It’s barely perceptible, but you can just sense the federal election slipping back towards John Howard. Firstly, there’s the disturbing news that Kevin Rudd is not traveling well in his home state of Queensland, followed by today’s damaging headlines in Melbourne, Sydney, Canberra and Brisbane about the final day in federal parliament when Rudd came over as rattled, petulant, hypocritical and sanctimonious.

Whoever advised Team Rudd to go public and blame the Coalition’s dirty tricks department for The Australian’s report of Rudd’s chest surgery 14 years ago without offering any evidence is a card-carrying, gold-plated dill. That’s the trouble with Rudd’s minders – they are ALP clones, petty bureaucrats, unworldly, overly-ambitious functionaries who have a wildly exaggerated belief in their knowledge of politics. Fatally, they’ve fallen in love with the leader.

They’ve become fiendishly protective of the leader’s life, his character, his reputation and his ego. In the hothouse of politics, especially in campaign mode, this is dangerous lunacy. The leader needs objective, practical, dispassionate and shrewd advice, not emotional and sentimental slush from a kitchen full of luvvies.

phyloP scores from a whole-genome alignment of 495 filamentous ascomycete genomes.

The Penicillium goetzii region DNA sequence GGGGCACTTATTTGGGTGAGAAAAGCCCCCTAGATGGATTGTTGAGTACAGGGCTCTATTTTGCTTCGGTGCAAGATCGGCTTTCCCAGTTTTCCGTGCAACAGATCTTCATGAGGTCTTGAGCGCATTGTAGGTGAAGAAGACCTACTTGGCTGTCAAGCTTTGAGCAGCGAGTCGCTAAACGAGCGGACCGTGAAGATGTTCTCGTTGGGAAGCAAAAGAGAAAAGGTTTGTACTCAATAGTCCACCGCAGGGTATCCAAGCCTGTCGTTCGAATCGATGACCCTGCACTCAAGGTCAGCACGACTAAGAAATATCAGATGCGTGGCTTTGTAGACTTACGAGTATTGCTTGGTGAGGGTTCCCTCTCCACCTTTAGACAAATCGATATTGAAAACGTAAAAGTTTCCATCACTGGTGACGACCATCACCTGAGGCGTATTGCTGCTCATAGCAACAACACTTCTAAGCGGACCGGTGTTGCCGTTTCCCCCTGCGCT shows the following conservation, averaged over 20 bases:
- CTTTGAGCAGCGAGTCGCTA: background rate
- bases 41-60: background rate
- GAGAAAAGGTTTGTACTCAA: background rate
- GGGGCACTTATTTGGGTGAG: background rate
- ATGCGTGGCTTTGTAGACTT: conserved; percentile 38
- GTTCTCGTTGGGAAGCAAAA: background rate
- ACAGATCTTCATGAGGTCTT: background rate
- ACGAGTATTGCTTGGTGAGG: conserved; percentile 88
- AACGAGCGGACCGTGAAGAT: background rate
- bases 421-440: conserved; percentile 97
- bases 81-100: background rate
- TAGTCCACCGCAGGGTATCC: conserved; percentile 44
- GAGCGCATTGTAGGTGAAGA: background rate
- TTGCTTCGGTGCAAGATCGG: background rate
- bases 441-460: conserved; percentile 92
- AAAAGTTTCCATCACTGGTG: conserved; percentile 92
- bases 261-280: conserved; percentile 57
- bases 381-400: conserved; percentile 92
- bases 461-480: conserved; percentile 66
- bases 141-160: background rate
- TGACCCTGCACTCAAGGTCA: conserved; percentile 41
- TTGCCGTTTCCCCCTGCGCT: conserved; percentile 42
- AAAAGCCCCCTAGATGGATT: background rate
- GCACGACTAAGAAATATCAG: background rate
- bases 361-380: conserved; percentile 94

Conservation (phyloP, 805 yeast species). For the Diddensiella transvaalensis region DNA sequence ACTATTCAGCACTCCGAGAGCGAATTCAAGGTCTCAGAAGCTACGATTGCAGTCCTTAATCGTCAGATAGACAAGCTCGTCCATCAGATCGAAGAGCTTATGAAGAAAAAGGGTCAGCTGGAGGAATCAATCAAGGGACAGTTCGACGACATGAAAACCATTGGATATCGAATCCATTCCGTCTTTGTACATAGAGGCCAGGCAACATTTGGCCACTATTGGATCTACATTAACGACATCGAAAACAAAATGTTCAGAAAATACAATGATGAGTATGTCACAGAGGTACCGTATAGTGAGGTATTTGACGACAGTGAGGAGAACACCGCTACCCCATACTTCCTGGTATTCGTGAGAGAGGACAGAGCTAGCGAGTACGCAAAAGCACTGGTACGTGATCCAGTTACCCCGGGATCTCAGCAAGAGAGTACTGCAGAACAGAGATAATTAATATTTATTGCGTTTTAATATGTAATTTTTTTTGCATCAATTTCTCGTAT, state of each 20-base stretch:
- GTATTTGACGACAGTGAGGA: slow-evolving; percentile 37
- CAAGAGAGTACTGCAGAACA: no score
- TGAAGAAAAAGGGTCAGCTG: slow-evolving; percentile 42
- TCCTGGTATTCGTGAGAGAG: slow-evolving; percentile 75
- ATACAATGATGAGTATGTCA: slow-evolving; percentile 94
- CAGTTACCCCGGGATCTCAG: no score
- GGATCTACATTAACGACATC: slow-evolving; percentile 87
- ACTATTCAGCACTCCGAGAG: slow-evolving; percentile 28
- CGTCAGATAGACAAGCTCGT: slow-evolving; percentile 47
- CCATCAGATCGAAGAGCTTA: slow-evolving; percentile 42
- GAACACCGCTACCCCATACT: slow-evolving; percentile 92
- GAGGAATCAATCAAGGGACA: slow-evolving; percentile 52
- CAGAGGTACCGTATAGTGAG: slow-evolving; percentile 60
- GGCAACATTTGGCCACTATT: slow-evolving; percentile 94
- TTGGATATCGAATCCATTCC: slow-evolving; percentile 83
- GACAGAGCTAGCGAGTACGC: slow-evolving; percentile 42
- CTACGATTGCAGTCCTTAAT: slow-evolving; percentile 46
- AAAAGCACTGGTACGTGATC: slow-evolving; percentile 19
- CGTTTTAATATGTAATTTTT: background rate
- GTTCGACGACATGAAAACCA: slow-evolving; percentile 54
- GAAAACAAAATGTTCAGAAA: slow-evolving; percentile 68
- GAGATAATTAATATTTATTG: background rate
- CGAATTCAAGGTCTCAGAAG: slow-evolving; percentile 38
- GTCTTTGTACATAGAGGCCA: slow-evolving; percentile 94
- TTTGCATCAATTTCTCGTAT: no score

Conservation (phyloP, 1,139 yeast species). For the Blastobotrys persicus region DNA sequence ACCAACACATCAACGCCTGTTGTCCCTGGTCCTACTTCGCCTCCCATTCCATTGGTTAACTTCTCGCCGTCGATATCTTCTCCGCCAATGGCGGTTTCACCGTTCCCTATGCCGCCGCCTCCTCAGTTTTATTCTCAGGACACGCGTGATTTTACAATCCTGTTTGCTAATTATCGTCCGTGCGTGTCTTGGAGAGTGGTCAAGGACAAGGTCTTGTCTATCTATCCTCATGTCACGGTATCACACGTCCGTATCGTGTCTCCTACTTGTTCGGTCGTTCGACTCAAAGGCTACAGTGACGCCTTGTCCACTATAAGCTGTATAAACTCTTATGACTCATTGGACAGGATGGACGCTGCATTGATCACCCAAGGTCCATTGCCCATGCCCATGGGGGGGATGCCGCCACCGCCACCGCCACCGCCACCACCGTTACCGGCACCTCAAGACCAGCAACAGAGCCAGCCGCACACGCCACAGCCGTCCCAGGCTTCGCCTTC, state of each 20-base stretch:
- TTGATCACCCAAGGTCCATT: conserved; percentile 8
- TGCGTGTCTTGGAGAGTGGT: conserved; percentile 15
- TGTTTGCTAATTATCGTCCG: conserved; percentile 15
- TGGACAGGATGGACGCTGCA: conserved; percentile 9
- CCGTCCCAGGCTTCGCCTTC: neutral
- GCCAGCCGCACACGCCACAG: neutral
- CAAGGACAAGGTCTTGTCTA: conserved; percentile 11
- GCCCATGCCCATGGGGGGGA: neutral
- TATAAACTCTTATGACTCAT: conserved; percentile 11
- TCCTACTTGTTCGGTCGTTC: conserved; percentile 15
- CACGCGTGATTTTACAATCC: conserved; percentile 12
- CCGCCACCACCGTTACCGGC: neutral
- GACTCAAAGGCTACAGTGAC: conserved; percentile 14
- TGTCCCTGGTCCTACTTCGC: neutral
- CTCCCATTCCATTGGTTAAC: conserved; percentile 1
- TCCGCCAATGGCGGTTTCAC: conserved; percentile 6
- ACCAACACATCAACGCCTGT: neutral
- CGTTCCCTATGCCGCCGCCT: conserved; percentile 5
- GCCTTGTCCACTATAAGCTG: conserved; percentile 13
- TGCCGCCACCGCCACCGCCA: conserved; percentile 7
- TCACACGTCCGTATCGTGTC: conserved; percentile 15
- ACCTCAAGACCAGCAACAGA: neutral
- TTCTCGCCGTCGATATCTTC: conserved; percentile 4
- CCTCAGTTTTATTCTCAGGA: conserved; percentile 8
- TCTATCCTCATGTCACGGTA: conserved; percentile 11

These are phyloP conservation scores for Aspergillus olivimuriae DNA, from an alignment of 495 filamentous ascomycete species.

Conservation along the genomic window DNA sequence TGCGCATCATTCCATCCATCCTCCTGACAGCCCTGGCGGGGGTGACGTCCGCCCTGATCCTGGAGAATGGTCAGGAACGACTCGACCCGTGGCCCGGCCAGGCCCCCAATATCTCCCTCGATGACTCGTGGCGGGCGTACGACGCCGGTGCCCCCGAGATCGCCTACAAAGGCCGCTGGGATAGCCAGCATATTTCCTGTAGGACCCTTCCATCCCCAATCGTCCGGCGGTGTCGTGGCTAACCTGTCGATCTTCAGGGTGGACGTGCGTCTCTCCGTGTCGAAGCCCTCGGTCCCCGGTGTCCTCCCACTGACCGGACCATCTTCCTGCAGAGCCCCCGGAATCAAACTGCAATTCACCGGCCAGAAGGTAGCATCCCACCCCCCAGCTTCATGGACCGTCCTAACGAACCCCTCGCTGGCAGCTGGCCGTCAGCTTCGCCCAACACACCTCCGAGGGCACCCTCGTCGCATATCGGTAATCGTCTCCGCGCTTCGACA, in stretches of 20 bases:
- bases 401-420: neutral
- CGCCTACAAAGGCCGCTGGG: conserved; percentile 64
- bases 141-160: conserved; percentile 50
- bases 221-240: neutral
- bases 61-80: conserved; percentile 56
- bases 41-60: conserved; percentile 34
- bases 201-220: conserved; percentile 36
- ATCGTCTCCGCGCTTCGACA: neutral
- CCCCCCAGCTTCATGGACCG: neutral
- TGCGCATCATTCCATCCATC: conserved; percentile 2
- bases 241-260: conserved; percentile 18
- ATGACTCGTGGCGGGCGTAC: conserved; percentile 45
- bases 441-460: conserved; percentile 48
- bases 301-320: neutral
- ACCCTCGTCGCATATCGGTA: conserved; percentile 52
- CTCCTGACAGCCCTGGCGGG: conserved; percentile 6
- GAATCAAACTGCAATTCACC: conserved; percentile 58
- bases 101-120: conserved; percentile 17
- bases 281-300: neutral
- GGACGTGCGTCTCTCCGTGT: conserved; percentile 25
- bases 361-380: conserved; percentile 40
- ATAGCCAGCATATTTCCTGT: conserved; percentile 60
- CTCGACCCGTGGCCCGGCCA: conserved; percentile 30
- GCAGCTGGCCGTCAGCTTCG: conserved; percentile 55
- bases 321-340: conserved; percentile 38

The Liberal side is remarkably free of this drivel. For example, neither Andrew Robb, ex-federal party director, and Arthur Sinodinos, the PM’s ex-chief of staff, were ever seduced by their leader’s personality or charisma – he’s notably lacking in both – while Senator George Brandis and others unashamedly referred to the boss as “the lying rodent”.

Hard-headed Liberals have fastened onto Howard not because they love him but because he wins elections. In just over nine months, Labor’s image-makers have taken Rudd to extraordinary heights in the opinion polls, in large part by rekindling idealism, something that was glaringly absent during the Kim Beazley, Simon Crean and Mark Latham eras. But in over-cooking the product and over-protecting him from political reality they have created St Kevin. And there’s a big bad man at the bottom of the garden with a club in his hand who thinks he knows just how to deal with the little guy in short pants with the basin haircut.

John Winston Howard is ready to make his final declaration of war.

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Peter Fray
Peter Fray
Editor-in-chief of Crikey
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